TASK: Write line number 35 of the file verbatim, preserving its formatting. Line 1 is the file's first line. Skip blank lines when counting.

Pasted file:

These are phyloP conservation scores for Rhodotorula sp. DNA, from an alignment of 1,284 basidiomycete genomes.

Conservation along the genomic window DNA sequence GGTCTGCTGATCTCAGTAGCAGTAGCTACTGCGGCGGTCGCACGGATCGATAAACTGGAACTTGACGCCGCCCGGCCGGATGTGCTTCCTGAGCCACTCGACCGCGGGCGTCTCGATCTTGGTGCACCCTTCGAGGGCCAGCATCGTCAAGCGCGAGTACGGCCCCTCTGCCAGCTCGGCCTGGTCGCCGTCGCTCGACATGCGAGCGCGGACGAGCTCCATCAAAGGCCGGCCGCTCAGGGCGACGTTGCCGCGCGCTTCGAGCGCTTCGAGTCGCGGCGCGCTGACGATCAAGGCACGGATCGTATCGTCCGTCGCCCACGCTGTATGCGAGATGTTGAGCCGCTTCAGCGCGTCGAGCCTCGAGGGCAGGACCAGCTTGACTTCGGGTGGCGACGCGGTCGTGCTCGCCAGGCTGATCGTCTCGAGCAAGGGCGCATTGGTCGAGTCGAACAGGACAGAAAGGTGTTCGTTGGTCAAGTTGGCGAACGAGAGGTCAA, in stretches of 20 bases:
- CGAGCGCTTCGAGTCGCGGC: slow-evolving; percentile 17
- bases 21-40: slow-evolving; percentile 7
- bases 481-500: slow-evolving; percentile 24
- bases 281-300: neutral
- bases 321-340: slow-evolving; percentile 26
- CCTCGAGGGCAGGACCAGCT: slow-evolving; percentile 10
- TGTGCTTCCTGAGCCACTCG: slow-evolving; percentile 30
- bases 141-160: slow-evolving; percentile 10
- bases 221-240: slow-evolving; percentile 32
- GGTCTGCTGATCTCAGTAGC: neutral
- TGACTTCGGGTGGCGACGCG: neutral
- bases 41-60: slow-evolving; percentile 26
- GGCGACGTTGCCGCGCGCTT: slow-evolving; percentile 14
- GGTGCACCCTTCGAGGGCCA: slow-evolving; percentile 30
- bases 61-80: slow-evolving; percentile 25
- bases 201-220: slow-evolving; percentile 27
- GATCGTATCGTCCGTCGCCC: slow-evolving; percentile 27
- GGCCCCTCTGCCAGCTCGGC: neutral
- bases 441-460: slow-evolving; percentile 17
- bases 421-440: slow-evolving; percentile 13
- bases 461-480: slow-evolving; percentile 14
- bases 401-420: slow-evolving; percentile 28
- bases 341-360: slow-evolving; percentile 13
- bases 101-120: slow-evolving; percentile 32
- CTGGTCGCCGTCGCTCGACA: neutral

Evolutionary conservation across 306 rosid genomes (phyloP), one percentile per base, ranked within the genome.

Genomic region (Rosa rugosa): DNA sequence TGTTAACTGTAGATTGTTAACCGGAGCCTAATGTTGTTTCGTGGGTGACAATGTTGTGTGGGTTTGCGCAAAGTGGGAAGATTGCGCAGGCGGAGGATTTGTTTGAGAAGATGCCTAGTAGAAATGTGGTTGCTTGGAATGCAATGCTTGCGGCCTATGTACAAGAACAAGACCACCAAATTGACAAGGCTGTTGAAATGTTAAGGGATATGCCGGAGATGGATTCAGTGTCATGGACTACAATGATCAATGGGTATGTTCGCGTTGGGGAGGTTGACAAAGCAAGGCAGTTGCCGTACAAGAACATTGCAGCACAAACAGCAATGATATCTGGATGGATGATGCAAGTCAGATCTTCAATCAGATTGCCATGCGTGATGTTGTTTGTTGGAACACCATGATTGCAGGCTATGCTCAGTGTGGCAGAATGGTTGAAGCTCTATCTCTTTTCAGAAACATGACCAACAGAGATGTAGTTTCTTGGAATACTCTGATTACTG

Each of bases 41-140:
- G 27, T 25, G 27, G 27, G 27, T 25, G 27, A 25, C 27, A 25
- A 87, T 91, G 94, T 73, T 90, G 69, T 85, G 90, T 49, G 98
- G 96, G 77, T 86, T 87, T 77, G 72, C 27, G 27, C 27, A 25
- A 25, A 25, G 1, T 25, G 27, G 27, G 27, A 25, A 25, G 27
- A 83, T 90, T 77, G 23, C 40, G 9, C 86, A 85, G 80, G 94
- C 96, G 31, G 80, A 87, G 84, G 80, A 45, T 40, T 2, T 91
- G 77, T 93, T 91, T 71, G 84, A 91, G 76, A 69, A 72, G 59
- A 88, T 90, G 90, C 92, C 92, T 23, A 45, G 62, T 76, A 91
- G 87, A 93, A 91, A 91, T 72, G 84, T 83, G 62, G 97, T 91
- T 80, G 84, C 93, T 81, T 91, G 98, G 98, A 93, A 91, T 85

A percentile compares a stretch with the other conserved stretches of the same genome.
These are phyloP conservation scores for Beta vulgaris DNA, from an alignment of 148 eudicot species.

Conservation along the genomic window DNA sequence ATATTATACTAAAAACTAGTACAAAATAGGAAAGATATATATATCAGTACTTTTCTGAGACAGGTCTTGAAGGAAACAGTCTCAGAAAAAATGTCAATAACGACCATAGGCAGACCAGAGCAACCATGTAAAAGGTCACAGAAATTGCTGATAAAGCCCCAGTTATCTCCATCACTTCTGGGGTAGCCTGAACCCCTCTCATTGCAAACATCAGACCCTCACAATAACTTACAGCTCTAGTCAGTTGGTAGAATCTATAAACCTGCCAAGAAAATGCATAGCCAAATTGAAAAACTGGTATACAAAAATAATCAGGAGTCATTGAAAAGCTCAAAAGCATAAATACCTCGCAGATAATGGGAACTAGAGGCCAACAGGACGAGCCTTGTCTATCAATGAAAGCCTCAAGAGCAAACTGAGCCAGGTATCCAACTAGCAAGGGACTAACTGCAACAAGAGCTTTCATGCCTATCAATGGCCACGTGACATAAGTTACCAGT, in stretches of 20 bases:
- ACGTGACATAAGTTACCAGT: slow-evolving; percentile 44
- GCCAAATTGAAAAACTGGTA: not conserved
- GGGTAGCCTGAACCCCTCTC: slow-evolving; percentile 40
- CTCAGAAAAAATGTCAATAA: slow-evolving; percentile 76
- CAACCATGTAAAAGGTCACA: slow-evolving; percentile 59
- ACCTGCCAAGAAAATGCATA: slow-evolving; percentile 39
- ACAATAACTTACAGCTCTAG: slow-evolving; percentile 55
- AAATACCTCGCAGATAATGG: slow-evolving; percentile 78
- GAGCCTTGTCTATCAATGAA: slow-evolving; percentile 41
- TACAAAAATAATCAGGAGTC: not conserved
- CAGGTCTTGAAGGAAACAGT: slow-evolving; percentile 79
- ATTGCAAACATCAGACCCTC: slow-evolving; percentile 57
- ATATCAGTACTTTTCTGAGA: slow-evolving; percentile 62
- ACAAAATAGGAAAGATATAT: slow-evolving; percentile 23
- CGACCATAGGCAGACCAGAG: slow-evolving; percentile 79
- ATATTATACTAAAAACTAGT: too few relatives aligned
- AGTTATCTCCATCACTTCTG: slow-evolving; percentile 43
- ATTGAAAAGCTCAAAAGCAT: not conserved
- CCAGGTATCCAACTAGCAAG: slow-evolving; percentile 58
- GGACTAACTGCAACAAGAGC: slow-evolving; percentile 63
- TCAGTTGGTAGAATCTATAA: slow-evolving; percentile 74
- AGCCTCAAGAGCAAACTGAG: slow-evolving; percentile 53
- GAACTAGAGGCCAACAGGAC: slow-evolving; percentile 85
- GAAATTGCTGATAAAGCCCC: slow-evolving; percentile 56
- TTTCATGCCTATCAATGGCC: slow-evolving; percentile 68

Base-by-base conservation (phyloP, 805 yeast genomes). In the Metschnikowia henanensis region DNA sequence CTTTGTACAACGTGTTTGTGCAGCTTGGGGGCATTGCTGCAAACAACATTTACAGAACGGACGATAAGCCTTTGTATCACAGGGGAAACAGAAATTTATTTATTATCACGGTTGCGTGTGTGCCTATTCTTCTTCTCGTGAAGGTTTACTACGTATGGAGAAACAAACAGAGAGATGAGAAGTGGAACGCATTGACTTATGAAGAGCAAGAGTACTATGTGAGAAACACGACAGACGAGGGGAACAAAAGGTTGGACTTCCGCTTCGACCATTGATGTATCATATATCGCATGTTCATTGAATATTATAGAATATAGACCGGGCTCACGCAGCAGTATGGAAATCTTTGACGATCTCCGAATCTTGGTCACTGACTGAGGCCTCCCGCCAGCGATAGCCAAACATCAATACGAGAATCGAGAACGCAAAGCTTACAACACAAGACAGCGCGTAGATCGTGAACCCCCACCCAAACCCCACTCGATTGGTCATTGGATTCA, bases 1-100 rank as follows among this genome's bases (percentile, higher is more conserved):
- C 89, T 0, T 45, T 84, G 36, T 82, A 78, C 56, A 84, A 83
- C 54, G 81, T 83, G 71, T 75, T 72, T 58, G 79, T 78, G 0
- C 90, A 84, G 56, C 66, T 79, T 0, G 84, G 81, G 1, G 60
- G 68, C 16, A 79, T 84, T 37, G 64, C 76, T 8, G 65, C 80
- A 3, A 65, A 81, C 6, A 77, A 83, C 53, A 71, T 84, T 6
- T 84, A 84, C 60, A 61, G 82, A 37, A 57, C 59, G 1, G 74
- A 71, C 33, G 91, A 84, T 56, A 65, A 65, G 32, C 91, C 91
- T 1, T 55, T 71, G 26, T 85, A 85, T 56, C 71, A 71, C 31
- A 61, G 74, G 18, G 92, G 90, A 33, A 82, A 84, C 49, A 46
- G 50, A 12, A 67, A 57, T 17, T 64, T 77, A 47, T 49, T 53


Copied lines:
- A 83, T 90, T 77, G 23, C 40, G 9, C 86, A 85, G 80, G 94